I see you've got many camera bodies, so maybe you can answer this, because I am experiencing exactly what you are saying on my 60d:

If the spot I want to focus on is very tiny inside the af frame (like focusing on the eye of an animal with side eyes looking towards me) and large aperture, it's much better to shoot, refocus, shoot, refocus, ... than to rely on the af getting it right.

Is this "too large af rectangle" problem any better on the 5d3 (or 5d2 if we're at it) in comparison to an aps-c like my 60d?

I was focusing on the back of the bird. Not the eye - so that should not have been it. As neuro points out below, the spot is more a blotch! What lens do you use with the 60D where you are experiencing this?

Wen you say "shoot, refocus, shoot, refocus,..." do you mean manual refocus?

rpt

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Is it even bigger than the outer square?

Yes, it is.  Here's an approximation of the standard and spot AF compared to the little black box in the viewfinder for the 7D (relative size is likely equivalent on the 5DIII):


Thanks. So I guess I will do some testing with my 300D this Saturday.

keithfullermusic

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I have this lens and a 50D.  I had to MA the you know what out of it.  Still, when fully extended and objects are far away I have to shoot at f/7.1 or smaller.  If I do, the images are sharp as can be.  If I don't, they are usually blurry.  When using this lens I usually start at f/7.1 and ISO 400 then go from there.  Hope that helps.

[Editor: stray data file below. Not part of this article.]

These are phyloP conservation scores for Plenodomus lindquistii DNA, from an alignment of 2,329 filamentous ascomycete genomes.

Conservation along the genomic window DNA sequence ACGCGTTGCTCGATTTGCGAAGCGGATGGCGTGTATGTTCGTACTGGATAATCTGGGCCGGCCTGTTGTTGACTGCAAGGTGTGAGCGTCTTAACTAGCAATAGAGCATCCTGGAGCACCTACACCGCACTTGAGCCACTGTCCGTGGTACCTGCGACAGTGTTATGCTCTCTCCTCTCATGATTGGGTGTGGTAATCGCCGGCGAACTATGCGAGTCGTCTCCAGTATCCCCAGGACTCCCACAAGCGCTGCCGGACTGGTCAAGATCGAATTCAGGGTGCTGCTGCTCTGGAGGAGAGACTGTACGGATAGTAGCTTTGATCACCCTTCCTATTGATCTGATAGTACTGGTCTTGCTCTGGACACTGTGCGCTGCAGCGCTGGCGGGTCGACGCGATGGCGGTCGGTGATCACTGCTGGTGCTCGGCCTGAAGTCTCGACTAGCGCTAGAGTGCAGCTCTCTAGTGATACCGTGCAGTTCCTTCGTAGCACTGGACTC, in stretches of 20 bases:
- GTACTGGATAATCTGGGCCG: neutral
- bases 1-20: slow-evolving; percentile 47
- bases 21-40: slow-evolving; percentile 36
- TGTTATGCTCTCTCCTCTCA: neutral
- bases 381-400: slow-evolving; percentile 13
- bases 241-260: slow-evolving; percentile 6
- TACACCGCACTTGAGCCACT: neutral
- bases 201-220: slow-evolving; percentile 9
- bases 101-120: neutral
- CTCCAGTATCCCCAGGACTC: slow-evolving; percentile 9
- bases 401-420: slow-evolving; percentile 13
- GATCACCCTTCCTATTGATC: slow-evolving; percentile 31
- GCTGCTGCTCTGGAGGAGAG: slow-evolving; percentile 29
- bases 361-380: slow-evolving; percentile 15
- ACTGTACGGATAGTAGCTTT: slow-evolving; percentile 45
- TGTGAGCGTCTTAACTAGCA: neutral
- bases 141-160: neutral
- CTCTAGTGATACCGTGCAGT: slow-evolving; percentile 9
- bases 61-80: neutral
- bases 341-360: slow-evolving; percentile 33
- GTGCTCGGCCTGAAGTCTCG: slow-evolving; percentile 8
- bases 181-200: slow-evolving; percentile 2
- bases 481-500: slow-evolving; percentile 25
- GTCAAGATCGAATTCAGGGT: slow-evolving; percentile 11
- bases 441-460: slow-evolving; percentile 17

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LSV

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I also have this lens and I'm a newbie, so please forgive if my suggestion is simple. Have you switched the setting on the lens to 1.8m-infinity or 6.5m-infinity as appropriate for the situation?

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rpt

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I have this lens and a 50D.  I had to MA the you know what out of it.  Still, when fully extended and objects are far away I have to shoot at f/7.1 or smaller.  If I do, the images are sharp as can be.  If I don't, they are usually blurry.  When using this lens I usually start at f/7.1 and ISO 400 then go from there.  Hope that helps.

Thanks. I will shoot at f8 or f11 and check.

rpt

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I also have this lens and I'm a newbie, so please forgive if my suggestion is simple. Have you switched the setting on the lens to 1.8m-infinity or 6.5m-infinity as appropriate for the situation?

Yes, it is set at 6.5m-infinity ans the bird was far away - 25m or so. Thanks. Hope you are enjoying your lens :)